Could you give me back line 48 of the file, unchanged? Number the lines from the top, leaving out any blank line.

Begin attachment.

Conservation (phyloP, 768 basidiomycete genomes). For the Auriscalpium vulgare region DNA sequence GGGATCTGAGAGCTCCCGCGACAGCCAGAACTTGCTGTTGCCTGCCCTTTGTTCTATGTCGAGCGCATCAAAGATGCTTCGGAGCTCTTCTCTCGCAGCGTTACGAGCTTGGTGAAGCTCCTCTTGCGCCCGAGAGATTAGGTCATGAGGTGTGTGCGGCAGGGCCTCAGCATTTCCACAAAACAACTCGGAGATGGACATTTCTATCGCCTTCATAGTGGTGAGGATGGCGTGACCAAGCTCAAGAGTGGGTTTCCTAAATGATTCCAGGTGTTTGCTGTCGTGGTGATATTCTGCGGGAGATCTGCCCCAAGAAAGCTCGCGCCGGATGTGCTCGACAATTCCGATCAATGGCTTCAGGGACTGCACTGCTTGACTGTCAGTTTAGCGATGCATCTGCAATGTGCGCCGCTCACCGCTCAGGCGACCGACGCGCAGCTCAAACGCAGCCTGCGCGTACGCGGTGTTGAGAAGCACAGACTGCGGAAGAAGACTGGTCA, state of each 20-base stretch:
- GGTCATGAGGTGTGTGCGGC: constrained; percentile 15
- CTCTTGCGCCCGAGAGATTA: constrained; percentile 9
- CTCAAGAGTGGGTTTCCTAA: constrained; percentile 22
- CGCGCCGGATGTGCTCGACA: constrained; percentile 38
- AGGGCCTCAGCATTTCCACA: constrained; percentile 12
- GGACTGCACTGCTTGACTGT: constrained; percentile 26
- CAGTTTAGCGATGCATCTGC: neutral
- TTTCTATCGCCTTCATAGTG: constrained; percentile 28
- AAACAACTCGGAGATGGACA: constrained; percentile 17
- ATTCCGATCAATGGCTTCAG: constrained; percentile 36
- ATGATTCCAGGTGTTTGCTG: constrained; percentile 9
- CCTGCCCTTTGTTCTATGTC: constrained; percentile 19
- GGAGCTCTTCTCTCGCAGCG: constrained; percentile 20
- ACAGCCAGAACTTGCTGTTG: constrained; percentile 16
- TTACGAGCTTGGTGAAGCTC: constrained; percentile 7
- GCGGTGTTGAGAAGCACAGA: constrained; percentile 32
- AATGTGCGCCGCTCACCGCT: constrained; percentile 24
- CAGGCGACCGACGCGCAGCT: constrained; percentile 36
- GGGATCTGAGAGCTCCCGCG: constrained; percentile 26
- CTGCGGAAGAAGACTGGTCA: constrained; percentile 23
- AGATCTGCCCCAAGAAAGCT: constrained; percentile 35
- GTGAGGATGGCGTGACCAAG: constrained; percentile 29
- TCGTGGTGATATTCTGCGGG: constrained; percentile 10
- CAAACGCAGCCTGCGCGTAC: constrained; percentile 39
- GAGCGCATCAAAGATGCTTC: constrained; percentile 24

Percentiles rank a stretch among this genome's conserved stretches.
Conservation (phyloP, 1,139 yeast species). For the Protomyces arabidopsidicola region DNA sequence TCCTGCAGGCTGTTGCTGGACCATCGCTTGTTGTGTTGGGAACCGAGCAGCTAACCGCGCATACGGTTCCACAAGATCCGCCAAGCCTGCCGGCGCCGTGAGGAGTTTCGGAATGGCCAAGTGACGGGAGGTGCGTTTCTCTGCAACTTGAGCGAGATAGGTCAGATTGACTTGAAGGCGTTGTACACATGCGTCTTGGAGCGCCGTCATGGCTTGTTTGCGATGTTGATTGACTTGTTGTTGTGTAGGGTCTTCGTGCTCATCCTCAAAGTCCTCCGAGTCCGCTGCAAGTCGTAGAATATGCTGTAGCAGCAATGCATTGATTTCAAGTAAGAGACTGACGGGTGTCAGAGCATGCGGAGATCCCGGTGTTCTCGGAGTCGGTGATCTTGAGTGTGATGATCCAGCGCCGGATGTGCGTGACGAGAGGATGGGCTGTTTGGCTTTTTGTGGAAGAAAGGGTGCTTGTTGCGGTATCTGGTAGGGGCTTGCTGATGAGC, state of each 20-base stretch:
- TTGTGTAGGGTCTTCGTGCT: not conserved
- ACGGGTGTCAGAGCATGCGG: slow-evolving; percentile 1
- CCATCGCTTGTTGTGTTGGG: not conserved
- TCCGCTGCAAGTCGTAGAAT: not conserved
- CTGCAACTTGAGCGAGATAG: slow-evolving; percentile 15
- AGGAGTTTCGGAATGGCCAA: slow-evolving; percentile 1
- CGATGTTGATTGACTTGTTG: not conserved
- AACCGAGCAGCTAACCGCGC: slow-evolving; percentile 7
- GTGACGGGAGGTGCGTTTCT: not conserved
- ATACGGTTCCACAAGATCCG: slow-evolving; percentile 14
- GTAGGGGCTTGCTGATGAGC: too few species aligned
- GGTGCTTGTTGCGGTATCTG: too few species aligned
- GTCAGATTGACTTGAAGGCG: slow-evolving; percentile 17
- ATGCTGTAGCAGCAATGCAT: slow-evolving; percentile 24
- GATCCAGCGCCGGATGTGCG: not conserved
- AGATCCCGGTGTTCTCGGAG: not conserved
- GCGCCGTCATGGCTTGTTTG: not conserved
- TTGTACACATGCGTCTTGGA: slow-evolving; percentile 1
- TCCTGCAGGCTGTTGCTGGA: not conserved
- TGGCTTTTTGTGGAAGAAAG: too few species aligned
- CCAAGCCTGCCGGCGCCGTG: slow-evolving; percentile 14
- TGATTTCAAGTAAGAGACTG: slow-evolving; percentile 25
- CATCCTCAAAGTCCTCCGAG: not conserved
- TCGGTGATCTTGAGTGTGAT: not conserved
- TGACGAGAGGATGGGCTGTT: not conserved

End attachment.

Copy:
- TGGCTTTTTGTGGAAGAAAG: too few species aligned